Theresa Robinson (@snorkel_maiden), Zoological Society of London/University of Reading is taking part in Soapbox Science London on 25th May 2019 with the talk: “Three’s a crowd? Mating system diversity in the Mauritius Fody”
As I started preparing for SoapBox Science, I knew I had to choose just one aspect of my PhD to discuss, for my own sake- so that I can keep on topic on the day and not gabble at people too much. A neat good news / bad news aspect of my current analyses is how the environment is determining how my Mauritius Fodies breed, and in fact how it’s (probably) changing their breeding behaviour, so that was an easy choice to make.
Then during the excellent training and introduction session at London Zoo I had the idea of making chocolate Shredded Wheat cakes with Mini Eggs to represent successful breeding, as a prize. A prize for what, though? So I’ve spent many hours since then inventing a game that I have, with CONSIDERABLE imagination, called Great Eggspectations. It’s possibly the world’s only game designed to illustrate environmental limitations on bird breeding, though I realise that niche is small.
Mauritius Fodies are insectivorous, and so to successfully fledge a nest they need to gather insects, in the game represented by small wooden butterflies which you draw (without looking!) from a tub. If you collect five butterflies you fledge a nest and win a chocolate Shreddie cake! However there are many perils along the way. A lot of Fody nesting attempts are ended by predation, so if you draw a dragon you lose all your current butterflies and must start again. Many birds, fodies included, don’t like to forage in the rain; so if you draw a raincloud with a rainbow you miss a turn. And there are increasing threats to nests from unpredictable and changing weather patterns and cyclones, which can devastate large areas of ecosystem literally overnight. So, if you draw a heavy raincloud, all players lose their current butterflies and must start again.
All of this is within a time, set by an egg timer (!!), to determine the available length of the breeding season, which is where the good news comes in. The majority of the world’s Mauritius Fodies, and my entire study population, live on a tiny offshore islet reserve called Ile Aux Aigrettes. The habitat here is different to the mainland where they lived previously, with more of the year being suitable for breeding, and the Fodies are making the most of this by cramming as many nests as they can into each season. Some breeding seasons last for more than a calendar year before they take a break. This has played a part in the recovery of the Fody from Critically Endangered to Endangered, and the Mauritian Wildlife Foundation are working hard to get the species downgraded further. Reduced pressure on the breeding time available will be represented in the game by a longer time set on the egg timer for some rounds, although of course the other limitations of predation and unpredictable weather still apply.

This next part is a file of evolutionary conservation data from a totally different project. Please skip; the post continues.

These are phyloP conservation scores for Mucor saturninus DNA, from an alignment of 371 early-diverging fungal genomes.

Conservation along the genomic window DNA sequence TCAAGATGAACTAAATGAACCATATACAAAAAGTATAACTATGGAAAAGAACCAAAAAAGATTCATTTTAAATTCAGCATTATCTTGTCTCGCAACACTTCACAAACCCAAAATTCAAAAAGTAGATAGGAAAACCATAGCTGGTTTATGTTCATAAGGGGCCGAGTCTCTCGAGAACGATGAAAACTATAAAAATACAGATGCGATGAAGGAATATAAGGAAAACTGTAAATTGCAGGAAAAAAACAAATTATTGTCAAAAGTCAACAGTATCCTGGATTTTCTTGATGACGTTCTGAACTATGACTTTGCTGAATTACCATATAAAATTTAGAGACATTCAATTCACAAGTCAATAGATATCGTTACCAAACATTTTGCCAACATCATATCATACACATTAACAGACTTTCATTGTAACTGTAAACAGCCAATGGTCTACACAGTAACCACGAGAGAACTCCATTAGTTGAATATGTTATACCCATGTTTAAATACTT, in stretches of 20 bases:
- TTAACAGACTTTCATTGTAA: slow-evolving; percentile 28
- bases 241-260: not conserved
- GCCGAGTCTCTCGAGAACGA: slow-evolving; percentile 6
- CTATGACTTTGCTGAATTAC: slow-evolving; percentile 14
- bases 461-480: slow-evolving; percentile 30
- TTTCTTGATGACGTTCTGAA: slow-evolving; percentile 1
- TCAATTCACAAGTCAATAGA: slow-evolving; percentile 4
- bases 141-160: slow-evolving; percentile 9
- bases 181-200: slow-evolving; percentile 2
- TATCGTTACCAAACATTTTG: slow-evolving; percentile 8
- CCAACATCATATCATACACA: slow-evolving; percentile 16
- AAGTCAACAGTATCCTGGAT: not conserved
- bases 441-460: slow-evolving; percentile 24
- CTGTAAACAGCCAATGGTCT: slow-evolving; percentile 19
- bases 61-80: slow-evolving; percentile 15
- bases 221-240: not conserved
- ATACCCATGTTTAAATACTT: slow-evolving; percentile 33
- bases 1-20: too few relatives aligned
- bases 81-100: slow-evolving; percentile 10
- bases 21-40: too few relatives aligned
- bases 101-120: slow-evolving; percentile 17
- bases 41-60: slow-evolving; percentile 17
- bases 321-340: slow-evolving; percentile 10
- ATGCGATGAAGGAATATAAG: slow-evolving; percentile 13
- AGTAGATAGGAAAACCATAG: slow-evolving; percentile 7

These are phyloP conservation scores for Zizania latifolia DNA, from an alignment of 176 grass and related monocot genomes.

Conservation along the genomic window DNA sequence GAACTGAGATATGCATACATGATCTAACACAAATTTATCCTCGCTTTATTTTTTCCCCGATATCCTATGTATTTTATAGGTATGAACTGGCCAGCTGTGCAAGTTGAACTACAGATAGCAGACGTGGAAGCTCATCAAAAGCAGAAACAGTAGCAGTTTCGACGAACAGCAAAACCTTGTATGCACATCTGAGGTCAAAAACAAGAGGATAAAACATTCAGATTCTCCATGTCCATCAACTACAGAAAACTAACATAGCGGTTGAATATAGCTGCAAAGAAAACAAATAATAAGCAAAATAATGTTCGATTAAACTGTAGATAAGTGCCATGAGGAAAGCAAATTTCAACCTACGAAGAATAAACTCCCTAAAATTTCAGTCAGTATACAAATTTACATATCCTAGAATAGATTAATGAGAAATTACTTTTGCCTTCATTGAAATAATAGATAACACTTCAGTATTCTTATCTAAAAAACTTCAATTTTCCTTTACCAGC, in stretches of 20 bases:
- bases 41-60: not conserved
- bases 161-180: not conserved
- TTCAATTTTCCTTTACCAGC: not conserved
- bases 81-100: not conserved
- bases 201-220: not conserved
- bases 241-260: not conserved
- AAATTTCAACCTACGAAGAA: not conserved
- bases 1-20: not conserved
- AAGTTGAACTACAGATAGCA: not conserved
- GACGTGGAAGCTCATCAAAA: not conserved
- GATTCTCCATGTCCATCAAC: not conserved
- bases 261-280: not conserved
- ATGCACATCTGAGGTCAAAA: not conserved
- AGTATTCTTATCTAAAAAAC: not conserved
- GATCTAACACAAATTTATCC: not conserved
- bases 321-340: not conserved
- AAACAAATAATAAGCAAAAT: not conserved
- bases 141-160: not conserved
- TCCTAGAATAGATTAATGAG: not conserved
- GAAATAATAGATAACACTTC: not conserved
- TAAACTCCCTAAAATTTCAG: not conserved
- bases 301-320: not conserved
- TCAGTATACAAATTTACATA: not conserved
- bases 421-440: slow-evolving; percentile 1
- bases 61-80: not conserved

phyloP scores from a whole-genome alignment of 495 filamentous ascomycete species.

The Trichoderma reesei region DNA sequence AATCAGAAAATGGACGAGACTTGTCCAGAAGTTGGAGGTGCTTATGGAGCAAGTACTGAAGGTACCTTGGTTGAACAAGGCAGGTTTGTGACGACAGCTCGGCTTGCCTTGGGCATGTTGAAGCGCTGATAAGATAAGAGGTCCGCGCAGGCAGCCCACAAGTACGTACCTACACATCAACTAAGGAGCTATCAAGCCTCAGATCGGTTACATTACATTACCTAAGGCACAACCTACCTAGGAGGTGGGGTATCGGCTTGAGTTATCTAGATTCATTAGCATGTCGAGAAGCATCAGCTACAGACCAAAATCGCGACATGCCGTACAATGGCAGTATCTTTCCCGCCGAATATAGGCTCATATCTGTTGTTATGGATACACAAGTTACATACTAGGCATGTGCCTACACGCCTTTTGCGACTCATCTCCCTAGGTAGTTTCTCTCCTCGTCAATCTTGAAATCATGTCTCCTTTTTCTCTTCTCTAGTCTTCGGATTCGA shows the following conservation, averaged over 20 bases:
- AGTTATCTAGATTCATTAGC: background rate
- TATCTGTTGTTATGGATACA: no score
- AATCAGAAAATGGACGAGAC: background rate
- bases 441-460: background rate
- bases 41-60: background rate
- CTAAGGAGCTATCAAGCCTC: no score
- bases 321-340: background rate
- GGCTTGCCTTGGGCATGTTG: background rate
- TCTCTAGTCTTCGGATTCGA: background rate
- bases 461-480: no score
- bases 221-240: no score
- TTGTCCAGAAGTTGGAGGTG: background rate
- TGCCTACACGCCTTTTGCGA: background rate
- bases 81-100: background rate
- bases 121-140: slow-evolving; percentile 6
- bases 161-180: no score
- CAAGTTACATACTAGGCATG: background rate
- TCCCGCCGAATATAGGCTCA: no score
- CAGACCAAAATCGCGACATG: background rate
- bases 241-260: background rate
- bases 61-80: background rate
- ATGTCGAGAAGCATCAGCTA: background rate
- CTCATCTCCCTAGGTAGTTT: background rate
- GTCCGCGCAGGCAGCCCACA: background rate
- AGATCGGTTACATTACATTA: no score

The Fodies are making things even more interesting by practicing polygyny, where a male has more than one nesting attempt at the same time, with different females. So I might try to incorporate this into the game by getting people to team up and drawing twice each go instead of once; males that are polygynous raise more fledglings than those who remain monogamous.
This process has been a fascinating learning tool for me to try to condense some complex ideas (that I don’t even fully understand myself yet) into bite-size chunks that I can easily communicate to others. My son Leo and his friends Emily and Charlotte (aged 6-8) have had fun recently testing Great Eggspectations for me, and there was laughter and lots of questions, so I’m feeling fairly confident that it will work on the day. They weren’t even being bribed by winning chocolate at the end!
Please come along to SoapBox Science London, on the Southbank, on the 25th May, and play Great Eggspectations for yourself and see if you can win a cake!
I am very lucky to be sponsored for SoapBox Science by ASAB, the Association for the Study of Animal Behaviour. Thanks also go to the Mauritian Wildlife Foundation, IOZ, and CAER at UoR.